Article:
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A mitogen is a chemical, usually some form of a protein, that encourages a cell to commence cell division, triggering mitosis.

Mitogens trigger signal transduction pathways in which mitogen-activated protein kinase is involved, leading to mitosis.

Use in immunology

Plasma B cells can enter mitosis when they encounter an antigen matching their immunoglobulin.

Mitogens are often used to stimulate lymphocytes and therefore assess immune function.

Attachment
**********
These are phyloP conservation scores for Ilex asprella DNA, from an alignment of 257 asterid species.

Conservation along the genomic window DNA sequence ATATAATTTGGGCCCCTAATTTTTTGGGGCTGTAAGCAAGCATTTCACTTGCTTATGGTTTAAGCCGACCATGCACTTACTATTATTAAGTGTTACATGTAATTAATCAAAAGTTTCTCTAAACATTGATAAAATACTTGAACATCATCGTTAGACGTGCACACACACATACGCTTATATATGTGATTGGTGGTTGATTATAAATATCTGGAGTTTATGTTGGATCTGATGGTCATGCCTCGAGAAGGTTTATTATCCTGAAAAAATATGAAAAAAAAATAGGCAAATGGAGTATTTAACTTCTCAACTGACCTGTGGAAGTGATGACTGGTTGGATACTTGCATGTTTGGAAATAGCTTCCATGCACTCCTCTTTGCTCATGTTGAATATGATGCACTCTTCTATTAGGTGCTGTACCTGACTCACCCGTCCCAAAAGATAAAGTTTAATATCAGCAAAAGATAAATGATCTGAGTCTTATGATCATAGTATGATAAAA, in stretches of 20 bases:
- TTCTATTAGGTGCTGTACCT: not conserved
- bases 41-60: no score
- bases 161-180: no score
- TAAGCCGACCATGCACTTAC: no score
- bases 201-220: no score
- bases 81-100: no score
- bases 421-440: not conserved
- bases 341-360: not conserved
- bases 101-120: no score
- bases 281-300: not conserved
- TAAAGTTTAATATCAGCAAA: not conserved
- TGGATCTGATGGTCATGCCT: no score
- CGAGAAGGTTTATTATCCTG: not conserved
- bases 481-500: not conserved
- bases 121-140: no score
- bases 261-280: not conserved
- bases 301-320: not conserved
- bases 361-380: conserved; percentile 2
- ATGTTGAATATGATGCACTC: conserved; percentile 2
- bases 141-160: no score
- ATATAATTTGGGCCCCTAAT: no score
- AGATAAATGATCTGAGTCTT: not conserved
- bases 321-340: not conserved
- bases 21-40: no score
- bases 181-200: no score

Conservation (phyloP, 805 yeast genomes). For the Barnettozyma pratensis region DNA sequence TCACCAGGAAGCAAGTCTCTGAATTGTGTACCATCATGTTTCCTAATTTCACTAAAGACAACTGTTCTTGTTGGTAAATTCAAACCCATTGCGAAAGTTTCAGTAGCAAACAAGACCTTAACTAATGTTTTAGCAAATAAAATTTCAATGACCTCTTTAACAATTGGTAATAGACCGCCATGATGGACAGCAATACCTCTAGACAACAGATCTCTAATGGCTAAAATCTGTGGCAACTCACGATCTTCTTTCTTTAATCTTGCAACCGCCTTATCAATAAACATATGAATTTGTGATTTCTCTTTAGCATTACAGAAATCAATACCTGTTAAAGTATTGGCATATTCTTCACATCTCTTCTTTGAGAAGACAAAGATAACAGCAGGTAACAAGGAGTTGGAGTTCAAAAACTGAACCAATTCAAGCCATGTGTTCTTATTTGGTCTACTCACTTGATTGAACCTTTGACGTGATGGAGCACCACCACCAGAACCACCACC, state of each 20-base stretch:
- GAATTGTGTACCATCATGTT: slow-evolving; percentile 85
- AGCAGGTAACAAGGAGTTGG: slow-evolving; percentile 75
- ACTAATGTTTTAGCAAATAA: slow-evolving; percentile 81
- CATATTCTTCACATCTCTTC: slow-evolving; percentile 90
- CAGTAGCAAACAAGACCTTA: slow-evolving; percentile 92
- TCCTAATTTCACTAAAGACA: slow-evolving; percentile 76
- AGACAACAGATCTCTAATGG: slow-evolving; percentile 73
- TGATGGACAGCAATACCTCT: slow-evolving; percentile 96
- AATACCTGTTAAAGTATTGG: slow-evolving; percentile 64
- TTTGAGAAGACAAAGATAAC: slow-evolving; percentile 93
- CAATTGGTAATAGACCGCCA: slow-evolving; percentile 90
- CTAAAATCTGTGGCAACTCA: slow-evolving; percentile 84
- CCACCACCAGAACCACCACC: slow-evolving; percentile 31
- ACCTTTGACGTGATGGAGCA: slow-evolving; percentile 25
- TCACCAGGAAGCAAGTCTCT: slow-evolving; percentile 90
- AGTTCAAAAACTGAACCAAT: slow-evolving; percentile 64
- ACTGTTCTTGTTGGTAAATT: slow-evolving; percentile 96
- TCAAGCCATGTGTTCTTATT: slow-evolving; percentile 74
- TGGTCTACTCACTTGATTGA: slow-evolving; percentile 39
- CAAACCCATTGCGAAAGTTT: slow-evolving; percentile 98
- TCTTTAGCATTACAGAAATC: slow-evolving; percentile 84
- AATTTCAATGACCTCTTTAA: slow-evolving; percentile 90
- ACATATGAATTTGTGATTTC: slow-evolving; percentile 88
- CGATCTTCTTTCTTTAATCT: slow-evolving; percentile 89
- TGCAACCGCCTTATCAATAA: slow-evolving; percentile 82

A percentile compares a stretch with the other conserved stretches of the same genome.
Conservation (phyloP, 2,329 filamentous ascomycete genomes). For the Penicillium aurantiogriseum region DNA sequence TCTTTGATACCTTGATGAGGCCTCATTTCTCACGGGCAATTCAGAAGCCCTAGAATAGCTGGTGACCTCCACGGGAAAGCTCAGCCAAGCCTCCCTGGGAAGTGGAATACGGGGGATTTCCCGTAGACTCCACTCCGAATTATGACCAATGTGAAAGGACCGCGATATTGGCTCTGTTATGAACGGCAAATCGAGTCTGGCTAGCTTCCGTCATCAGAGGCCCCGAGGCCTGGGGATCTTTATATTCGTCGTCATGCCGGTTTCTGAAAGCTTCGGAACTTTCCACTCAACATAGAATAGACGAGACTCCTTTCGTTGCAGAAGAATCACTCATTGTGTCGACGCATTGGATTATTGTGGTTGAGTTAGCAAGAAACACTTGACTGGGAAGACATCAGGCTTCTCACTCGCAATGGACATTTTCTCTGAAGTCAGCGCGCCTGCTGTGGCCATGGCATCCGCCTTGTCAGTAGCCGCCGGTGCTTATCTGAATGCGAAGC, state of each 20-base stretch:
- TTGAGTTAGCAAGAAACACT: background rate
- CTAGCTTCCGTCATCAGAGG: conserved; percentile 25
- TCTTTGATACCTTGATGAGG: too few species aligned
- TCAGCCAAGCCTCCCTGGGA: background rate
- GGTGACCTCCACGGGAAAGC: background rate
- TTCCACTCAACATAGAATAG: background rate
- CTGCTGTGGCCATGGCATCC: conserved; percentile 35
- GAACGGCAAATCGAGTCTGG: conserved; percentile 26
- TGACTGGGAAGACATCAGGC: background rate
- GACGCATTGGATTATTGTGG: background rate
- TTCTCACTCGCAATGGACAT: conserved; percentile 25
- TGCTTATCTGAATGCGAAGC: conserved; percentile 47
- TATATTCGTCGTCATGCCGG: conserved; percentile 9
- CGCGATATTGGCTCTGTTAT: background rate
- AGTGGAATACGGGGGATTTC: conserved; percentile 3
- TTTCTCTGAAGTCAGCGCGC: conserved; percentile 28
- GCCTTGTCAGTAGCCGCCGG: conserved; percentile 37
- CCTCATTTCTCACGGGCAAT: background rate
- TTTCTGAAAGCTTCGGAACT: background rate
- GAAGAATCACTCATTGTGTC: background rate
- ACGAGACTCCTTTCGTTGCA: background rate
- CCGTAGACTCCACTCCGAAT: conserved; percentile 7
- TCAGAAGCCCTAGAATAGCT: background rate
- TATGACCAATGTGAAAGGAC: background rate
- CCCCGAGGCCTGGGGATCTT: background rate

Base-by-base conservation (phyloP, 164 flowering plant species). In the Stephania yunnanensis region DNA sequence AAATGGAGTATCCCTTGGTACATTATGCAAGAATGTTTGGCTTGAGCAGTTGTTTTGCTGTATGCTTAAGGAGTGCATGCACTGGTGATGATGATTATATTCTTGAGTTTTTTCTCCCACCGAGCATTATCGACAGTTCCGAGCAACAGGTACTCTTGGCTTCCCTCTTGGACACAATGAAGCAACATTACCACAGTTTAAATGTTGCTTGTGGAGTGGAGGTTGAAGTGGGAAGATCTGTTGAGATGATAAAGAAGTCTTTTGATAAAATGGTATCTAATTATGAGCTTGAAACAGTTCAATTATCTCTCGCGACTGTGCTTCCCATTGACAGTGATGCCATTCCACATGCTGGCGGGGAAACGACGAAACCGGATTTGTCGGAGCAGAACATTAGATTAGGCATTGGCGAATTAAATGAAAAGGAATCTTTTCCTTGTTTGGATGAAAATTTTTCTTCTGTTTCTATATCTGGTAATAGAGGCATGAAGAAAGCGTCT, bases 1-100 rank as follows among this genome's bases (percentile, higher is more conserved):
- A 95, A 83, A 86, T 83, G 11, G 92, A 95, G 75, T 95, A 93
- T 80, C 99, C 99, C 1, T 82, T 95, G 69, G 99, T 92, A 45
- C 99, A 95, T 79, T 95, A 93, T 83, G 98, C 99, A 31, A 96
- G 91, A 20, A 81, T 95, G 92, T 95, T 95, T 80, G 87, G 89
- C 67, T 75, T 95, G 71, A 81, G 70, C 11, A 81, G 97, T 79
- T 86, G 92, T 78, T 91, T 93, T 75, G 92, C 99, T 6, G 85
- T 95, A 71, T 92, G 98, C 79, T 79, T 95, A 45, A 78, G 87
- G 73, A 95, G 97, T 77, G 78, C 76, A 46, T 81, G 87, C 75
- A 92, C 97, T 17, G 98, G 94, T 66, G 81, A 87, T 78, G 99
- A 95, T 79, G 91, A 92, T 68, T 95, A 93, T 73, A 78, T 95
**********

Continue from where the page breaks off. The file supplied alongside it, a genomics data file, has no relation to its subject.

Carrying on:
The most commonly used mitogens in clinical laboratory medicine are:

Name Acts upon T cells? Acts upon B cells?
phytohaemagglutinin (PHA) yes no
concanavalin A (conA) yes no
lipopolysaccharide (LPS) no yes
pokeweed mitogen (PWM) yes yes

Lipopolysaccharide toxin from gram negative bacteria is thymus independent. They may directly activate B cells, regardless of their antigenic specificity[disambiguation needed].

Plasma B cells are terminally differentiated and therefore cannot undergo mitosis. Memory B cells can proliferate to produce more memory cells or plasma B cells. This is how the mitogen works, by inducing mitosis in B cells to cause them to divide, with some becoming plasma cells.

Other uses

Mitogens also induce the activity of the COX-2 enzyme.

External links

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